Handling Tips for Public Appearances
Keeping your pup socialized and active is important to their physical and mental well-being. But when it comes to being out in public with our dogs, it can get more difficult to keep your dog under control. You may also find yourself wanting to interact with other people’s dogs, because who can resist petting a sweet looking dog? To follow up on last month’s article about leashes, collars & harnesses, we’ve put together some tips to make public outings a safe and fun experience for all!
Controlling your dog
Keeping your pet under control is the most important objective, and that starts with having the right collar/harness and leash combination. For example, an excited dog on a retractable leash will tangle the cord, themselves, you and possibly others. This is also important because any sudden noise or distraction could get their attention causing them to bolt. Some dogs have different triggers, such as bikers or large trucks, so it’s helpful to understand what those are so you can be prepared in any situation or environment.
Some dogs don’t interact well with others when on a leash, so other dog owners really appreciate it if you ask if your dog can meet theirs, before letting them get too close.
If your dog is barking or jumping at strangers, you can distract them by asking them to “sit” and rewarding them with a treat! This redirects their focus and gives you an opportunity to teach good manners. So keep a pocketful of their favorite snacks on hand.
Interacting with other dogs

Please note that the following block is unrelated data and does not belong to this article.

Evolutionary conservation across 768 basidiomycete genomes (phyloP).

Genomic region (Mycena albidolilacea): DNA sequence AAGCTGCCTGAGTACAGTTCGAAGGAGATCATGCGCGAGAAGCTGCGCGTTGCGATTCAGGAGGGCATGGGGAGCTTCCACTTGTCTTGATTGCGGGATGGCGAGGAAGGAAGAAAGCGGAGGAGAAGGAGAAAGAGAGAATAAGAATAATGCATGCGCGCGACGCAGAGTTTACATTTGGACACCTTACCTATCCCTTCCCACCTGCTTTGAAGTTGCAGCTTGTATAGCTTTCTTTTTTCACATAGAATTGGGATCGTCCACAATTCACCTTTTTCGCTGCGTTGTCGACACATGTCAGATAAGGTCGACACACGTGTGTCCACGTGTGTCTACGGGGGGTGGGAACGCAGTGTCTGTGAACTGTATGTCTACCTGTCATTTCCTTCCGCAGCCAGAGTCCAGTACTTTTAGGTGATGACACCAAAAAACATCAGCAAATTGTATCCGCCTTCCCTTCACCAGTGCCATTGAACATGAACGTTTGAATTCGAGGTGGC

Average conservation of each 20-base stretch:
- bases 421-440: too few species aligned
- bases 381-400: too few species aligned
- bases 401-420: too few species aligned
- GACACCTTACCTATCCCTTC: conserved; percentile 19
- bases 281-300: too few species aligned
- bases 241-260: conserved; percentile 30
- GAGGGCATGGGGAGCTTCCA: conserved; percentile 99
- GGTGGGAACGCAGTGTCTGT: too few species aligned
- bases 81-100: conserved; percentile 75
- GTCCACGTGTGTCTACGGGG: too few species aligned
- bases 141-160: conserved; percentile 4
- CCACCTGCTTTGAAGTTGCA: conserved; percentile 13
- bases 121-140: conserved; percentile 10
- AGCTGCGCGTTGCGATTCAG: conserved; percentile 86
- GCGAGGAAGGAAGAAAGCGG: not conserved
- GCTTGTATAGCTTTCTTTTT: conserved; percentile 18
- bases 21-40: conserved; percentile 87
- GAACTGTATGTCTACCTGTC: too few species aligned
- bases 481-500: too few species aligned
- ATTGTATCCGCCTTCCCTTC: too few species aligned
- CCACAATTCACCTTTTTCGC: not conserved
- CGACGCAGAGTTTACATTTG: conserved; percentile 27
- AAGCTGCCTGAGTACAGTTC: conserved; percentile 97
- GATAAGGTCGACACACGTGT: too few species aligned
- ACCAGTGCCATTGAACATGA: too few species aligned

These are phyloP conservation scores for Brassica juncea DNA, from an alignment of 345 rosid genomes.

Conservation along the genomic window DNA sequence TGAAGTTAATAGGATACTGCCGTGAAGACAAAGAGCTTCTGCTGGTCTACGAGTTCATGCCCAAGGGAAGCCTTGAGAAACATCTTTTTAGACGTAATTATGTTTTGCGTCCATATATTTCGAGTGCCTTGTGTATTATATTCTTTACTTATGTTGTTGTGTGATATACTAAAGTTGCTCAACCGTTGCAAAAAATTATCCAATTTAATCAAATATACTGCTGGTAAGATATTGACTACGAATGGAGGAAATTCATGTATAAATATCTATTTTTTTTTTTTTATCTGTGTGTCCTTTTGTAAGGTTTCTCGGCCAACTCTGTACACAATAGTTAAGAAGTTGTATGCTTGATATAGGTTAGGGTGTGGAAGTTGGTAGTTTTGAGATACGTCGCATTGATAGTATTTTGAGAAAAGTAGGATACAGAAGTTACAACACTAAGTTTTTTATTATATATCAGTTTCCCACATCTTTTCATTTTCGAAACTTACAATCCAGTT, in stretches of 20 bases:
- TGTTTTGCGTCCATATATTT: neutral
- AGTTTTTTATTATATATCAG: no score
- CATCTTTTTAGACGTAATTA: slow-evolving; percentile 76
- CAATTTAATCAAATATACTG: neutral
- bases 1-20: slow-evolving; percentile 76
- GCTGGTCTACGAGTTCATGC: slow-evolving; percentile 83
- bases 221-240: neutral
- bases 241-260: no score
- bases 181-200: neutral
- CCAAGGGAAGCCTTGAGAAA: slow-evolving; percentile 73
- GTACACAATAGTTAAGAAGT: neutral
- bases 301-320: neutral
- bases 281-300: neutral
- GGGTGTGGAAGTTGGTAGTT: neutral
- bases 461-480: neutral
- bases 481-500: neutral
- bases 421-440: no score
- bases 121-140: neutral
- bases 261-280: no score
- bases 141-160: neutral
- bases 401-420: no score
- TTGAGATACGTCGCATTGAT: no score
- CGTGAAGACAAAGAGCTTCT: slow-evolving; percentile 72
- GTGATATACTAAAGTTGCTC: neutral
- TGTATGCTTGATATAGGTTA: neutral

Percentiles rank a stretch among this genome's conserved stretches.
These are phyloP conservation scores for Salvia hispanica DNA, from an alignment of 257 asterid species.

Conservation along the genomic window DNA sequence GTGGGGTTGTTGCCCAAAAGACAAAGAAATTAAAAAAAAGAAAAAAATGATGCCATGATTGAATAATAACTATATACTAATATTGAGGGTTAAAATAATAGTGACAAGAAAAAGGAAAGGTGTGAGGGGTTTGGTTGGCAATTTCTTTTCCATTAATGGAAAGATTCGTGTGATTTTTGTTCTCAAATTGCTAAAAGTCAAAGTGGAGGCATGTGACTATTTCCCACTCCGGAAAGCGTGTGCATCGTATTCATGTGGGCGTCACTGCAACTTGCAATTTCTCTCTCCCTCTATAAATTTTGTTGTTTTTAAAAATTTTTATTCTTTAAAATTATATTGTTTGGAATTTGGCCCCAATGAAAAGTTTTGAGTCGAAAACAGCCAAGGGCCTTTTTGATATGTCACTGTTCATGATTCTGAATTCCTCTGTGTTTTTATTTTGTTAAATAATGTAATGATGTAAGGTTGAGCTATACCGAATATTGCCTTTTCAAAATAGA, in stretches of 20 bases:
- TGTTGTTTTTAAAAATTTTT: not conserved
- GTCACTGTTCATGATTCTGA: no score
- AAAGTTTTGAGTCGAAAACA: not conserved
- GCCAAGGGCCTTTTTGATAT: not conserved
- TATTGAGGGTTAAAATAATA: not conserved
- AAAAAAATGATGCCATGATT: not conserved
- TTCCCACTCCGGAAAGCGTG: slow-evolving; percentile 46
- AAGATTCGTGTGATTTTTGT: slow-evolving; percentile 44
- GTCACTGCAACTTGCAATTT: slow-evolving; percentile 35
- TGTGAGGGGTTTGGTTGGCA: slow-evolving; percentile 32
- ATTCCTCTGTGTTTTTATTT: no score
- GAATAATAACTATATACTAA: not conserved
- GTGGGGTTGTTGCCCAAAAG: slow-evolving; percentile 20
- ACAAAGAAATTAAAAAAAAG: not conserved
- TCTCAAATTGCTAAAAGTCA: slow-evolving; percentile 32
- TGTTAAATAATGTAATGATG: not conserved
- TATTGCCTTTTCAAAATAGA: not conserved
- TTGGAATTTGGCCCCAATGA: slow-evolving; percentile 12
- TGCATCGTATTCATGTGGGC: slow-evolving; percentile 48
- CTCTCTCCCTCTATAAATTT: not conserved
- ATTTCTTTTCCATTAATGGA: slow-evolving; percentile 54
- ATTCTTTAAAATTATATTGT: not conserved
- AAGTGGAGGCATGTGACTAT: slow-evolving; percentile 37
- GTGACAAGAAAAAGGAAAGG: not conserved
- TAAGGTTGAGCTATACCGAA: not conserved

If you can, make eye contact with a person to let them know you’re approaching instead of walking up on them or their dog from behind. Greeting dogs abruptly can be a startling experience for them, so let dogs come to you to say hi first. Always ask the owner if you can pet their dog. Some dogs may be in training or need to be approached a specific way.
When approaching to greet a dog, be aware of your size. The taller and louder you are, the more intimidating you may seem to a dog. Try positioning yourself sideways to seem smaller. If the dog is small, kneeling is a great way to get on their level, especially for those who seem timid. If they seem to be uncomfortable, it’s best not to force it, as they are warning you how they feel about the situation. You should mirror the dog’s reaction. If they seem excited and happy to see you, you can react cheerfully for them. If they seem hesitant, a neutral demeanor would be best.
Another thing to keep in mind is that because dogs have an amazing sense of smell, you don’t need to reach your hand out toward their face as a greeting. A safer way of communicating is to keep your hands at your side and wait for them to come to you!